Holy Family 2019

What is it about the innocence of children who speak the truth and try to tell those in leadership that they are naked are so disturbing? A recent example is that of Greta Thunberg rubbished by the likes of people like Donald Trump. We have also witnessed politicians here in Australia chastise schoolchildren who, instead of going to school for a day, schooled the adults of this world, those in power, that they are losing power when they fail to act on the main issues of the day such as the climate emergency.

The gospel puts before us Herod, also afraid of a child, and who is recognisable every day in many places of our world. The murder of the children (the Holy Innocents) is missing from today’s gospel but the dark pall of that event hangs over the story today. That pall is present in so many parts of our world down to our homes. We have more than our share of despots who have pitilessly turned their attention on children and families, maiming, murdering, bombing, raping, torturing and trafficking them. Millions of Yemeni, Salvadoran, Syrian, Kurdish, Honduran, Rohingyan, and Guatemalan children, some alone and some with their families, are forced to flee unendurable conditions to find asylum in safe countries. We are not told how the Holy Family was received by the Egyptians, but it does tell us that they remained in Egypt until it was safe for them to return to Nazareth. Tragically, in our modern times, it has become increasingly difficult for asylum seekers, children as well as adults, to find refuge in safe countries, including our own. Arriving in a safe country does not amount to being welcomed.

People might ask questions about the heartless way a homeless family is pushed around as it bears the burden of being marginalised in their society; being at the mercy of contemporary historical and political cross-currents; forced to flee into foreign territory – experiences similar to many poor and powerless people today who are subject to the whims of the powerful. There is no happy ending to the Christmas story. This story is bigger, harsher and less romantic than our Christmas Day versions that are kept as unthreatening as possible. God has come among us, and has become part of our aching bodies and flesh, risking vulnerability, abuse, violence and death. Not only do we have people on the move around the world, but people in our communities, often anonymous, whose bodies are aching and waiting for solace but none comes because they are not eligible for basic medical care. We must stop simply repeating the old stories and wait and enflesh a new story of love to be born again and again. It is something our world yearns for. Matthew summarises the escape to Egypt and the return to Nazareth so neatly as if it were no more fuss than a walk in the park. The gaps - the worries about safety, violence, food and shelter – need to be filled in. ‘The irony of Christmas as a race to the top ………is its direct inversion of the baby-Jesus-in-a-manger story. We can easily give that story the Christmas-letter treatment: add a nice filter to the scene, linger on the shepherds and angels, skip over Mary and Joseph as refugees fleeing King Herod’s massacre of local kids, and it’s cosy enough. The airbrushed version of the incarnation’ (Natasha Moore, ‘Let’s lay our Christmas cards on the table,’ Sun-Herald December 22, 2019)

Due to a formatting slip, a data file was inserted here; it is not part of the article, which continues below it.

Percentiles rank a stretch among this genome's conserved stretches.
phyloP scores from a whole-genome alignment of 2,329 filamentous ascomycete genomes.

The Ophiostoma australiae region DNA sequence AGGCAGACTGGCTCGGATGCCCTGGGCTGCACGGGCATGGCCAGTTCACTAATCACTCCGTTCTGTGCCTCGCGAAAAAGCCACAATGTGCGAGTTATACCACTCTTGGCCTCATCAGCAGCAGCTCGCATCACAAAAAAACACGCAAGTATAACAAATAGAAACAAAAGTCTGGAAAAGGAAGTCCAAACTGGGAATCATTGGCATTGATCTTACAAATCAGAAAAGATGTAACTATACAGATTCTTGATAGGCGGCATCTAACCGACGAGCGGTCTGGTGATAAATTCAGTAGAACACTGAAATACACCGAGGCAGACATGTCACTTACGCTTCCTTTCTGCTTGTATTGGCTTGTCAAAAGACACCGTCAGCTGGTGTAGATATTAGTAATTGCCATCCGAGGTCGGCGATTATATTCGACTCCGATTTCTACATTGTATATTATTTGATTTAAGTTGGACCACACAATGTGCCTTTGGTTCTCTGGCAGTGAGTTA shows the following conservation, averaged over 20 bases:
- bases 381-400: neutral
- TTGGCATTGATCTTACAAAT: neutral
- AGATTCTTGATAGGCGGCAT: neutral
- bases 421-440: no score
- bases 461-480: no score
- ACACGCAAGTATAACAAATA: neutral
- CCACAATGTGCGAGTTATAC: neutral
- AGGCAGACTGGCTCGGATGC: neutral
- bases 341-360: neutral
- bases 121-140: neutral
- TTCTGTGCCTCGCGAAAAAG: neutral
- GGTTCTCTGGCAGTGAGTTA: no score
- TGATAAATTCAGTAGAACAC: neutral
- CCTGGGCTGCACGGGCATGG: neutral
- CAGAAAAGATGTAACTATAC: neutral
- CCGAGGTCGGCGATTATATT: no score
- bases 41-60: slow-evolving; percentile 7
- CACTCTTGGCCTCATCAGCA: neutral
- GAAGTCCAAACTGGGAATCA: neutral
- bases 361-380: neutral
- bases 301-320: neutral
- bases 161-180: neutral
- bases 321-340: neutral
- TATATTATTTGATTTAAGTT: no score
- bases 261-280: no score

Today’s feast reinforces the fact that God did not just visit us but stays amongst us. God does not sustain and liberate us by remote control but enters the rubble of our often self-imposed failures to raise us up. God-with-us in daily life – the routine and the extraordinary; the victories and tragedies. ‘The spirit of that “incarnation”……..is not positivity but vulnerability. That the invulnerable Creator of everything opts to enter into the chaos and fear involved in being human. To submit to danger and constraint in order to redeem. To go low in order to lift up. The grown Jesus will go on about this upside-downness quite a bit. The last will be first, and the first will be last, he’ll say. Whoever wants to be great must become the servant of all. The birth of Jesus fires the starting gun on a race to the bottom’ (Natasha Moore).